Leverage Business Process Management in the Delivery of Legal Services
Business process management is a very useful element for the success of law firms
A lot has been written about how the world has shifted in the era of COVID-19 and how the pandemic pushed law firms to adapt and evolve, serving as a catalyst for some much-needed change.
Despite being common sense that the adoption of remote work at scale has made the role of technology become even more apparent, implementing tools without first understanding its implications and evaluating if they are a good fit to your firm’s needs is a risky move and can create a lot more problems than benefits.
While going through the process of identifying organizational needs and pain points is a tough job to perform – even when we consider a pre-pandemic scenario –, being able to do it with a dispersed workforce has become critical for success. Although it might sound impossible, this is where Business Process Management (BPM) comes in handy.
According to Gartner’s Glossary, “a business process coordinates the behavior of people, systems, information and things to produce business outcomes in support of a business strategy.” In other words, business process management is about getting the work done as efficiently as possible in order to provide clients with a product or service at the best value, on time and exactly as required.
It st arts by mapping all the steps in a process, identifying the data, activities, resources and people involved as well as the desired outcomes, and continues all the way to managing the processes and making updates to drive efficiency and compliance with constantly changing regulations.
Before you jump into conclusion that mapping the specific procedures that attorneys follow is hard or even impossible, due to the complexity of the activity they perform, I invite you to read a little further and find out how law firms can benefit from it.
Spoiler alert: it is not the legal work that usually needs to be mapped.
Contrary to what many people believe, clients do not hire law firms to perform complex legal research, write long, technical briefs or prepare oral arguments. They hire lawyers to solve business problems in a law abiding way.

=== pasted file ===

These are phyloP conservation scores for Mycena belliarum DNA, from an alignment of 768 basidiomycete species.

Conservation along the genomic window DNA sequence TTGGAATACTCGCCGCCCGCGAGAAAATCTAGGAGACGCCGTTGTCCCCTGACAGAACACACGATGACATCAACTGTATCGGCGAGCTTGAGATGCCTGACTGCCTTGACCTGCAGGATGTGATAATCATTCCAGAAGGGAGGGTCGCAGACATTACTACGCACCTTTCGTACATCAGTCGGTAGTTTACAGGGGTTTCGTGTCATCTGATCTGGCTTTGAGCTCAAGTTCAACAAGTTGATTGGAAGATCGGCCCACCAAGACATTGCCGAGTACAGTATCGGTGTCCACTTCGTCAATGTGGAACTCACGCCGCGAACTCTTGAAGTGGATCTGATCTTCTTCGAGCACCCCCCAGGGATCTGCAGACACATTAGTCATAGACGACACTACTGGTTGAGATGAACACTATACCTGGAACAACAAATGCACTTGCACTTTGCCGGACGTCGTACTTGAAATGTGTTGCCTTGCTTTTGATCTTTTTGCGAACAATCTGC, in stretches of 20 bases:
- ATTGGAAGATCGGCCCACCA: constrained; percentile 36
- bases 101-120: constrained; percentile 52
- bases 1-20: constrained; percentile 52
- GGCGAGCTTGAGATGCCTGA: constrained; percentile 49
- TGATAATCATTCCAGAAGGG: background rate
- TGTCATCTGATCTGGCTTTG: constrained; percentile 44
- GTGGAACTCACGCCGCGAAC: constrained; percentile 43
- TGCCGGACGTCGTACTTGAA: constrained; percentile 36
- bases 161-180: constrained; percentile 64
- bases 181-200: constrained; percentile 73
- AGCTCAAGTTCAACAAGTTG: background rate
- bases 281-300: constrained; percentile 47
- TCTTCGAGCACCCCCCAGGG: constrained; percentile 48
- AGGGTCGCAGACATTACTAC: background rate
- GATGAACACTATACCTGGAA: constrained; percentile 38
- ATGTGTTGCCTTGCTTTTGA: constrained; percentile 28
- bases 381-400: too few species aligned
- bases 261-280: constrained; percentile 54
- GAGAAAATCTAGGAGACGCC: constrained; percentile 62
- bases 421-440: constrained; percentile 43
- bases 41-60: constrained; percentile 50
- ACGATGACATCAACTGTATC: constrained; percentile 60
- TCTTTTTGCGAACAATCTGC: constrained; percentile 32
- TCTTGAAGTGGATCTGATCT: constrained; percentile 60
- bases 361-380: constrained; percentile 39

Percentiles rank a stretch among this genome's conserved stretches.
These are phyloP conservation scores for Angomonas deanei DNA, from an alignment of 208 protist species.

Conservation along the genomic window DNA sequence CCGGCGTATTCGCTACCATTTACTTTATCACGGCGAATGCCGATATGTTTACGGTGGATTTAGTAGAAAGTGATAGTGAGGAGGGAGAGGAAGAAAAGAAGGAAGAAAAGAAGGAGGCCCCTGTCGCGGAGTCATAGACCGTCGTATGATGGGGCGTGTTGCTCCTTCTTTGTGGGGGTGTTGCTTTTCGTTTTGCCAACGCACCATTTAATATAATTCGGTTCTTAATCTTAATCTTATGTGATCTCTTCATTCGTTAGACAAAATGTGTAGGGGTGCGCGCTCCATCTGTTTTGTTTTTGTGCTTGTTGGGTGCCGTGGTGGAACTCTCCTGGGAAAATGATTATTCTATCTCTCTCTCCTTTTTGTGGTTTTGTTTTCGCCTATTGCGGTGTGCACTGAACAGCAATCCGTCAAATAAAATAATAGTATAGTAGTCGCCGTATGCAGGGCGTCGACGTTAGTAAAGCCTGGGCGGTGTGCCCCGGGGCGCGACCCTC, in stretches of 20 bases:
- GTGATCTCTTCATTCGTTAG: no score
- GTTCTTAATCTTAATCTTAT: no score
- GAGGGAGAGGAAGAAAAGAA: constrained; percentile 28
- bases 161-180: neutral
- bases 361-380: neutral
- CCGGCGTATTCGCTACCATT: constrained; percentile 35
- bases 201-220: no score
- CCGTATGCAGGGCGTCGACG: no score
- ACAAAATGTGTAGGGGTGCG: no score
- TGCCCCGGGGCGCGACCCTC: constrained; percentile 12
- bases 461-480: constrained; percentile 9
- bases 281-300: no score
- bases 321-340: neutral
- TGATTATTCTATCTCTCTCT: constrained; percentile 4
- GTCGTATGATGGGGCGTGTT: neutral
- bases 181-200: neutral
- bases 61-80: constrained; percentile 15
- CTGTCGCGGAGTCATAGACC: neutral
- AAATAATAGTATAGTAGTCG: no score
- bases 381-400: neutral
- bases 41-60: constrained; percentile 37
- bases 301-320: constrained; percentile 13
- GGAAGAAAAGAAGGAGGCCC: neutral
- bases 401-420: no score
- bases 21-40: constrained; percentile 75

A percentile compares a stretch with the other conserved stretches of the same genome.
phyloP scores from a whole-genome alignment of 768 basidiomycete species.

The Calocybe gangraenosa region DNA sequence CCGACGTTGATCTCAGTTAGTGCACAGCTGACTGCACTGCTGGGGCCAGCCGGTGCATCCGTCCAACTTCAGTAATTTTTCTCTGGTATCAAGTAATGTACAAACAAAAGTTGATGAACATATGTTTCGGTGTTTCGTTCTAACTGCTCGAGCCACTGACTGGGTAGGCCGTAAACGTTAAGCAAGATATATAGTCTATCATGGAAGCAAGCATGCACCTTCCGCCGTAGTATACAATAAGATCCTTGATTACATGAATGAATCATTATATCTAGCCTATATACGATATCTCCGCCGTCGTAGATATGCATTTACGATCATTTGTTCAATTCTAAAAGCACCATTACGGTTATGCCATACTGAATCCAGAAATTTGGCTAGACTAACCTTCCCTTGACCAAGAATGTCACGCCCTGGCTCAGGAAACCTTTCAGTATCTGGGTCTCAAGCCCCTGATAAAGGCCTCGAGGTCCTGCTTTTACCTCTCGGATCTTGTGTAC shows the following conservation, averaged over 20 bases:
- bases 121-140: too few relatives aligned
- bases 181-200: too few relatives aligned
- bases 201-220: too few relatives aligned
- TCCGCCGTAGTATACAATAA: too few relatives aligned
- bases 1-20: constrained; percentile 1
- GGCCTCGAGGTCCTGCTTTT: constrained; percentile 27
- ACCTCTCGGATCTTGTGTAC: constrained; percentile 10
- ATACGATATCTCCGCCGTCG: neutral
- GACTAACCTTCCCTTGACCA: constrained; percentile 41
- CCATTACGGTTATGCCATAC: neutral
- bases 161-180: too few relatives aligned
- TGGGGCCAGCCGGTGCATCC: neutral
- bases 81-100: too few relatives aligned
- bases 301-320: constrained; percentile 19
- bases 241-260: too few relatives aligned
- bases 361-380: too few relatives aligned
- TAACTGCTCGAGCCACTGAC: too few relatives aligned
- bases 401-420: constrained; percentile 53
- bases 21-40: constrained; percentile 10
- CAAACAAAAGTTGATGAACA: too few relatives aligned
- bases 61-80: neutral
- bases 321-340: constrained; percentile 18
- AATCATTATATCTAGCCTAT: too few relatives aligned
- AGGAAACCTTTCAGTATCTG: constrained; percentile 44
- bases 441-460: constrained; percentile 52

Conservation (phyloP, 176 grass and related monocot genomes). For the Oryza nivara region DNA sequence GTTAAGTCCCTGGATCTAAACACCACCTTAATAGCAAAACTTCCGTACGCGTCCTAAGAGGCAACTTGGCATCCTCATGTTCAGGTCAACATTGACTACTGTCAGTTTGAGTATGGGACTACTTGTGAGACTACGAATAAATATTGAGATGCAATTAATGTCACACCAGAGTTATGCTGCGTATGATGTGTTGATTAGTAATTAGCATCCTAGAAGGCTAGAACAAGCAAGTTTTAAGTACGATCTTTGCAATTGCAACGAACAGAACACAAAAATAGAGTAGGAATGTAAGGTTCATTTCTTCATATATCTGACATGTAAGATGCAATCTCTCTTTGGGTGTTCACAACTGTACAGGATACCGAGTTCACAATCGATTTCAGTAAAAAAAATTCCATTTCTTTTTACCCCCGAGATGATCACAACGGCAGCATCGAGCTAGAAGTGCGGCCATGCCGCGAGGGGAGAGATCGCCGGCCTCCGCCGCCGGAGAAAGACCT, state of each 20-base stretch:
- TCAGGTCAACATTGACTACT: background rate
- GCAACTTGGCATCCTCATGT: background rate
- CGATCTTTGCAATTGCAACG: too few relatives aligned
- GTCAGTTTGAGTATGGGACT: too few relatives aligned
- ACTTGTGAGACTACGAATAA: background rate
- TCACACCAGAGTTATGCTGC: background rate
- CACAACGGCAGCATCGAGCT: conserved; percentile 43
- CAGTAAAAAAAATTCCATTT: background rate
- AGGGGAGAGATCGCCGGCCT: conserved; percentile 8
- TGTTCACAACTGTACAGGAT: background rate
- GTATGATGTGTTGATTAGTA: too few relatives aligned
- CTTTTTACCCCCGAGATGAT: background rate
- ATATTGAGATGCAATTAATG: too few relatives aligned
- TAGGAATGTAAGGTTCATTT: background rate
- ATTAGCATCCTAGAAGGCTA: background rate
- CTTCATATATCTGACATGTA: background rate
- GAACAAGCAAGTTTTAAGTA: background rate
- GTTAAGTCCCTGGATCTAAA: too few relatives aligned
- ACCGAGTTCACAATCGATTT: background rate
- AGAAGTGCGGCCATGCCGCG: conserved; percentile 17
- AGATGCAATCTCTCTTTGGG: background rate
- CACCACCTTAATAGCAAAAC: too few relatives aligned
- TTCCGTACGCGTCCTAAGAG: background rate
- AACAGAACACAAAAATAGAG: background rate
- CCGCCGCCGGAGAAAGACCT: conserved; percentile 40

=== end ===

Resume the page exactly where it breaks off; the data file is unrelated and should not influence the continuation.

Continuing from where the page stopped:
It is also important to highlight that, as clients come in many shapes and sizes, each of them have specific preferences and needs regarding the way legal services is better delivered to achieve internal corporate goals. This means that, in addition to providing a high quality technical service, it is necessary, for example, to input the information into the case management software used by the client in an appropriate and timely manner.
Documenting these requirements and providing the right steps to follow minimizes the margin of errors, increases productivity and consistency, and enables lawyers to focus their time on higher-level tasks, delivering service with the same quality, in a uniform way, wherever they are working from.
Before going all in and starting to map processes randomly, it is generally a good idea to talk to the professionals involved in the execution of the tasks that will be documented and assure them that this is not an attempt to replace their job. It is important that they understand what the end goal is.
When we started using BPM to document relevant procedures at our firm, over five years ago, we decided to start small, with one specific practice group, and let the results attract the curiosity of other professionals. By creating visual representation of the steps of the process, the understanding about the “big picture” became much clear. It also helped us identify bottlenecks and overlaps.
Once the other areas of the firm started to realize that jobs were not being replaced because of this new initiative, they became more willing to cooperate and to benefit from it as well. Soon we started to experience unexpected benefits from these efforts, like helping our clients improve their internal processes that were driving inefficiencies on our end.
Course-correction is also extremely easier when the workflow is properly documented. Any changes that will need to be made – either because of shifts in client demand or due to the adoption of new technologies – can be easily pinpointed and adopted quickly.
Since we are living unprecedented times and there’s no playbook to navigate this pandemic, it can be an excellent opportunity for law firms to proactively adopt BPM to improve efficiency and client service. Firms that accomplish this will definitely differentiate.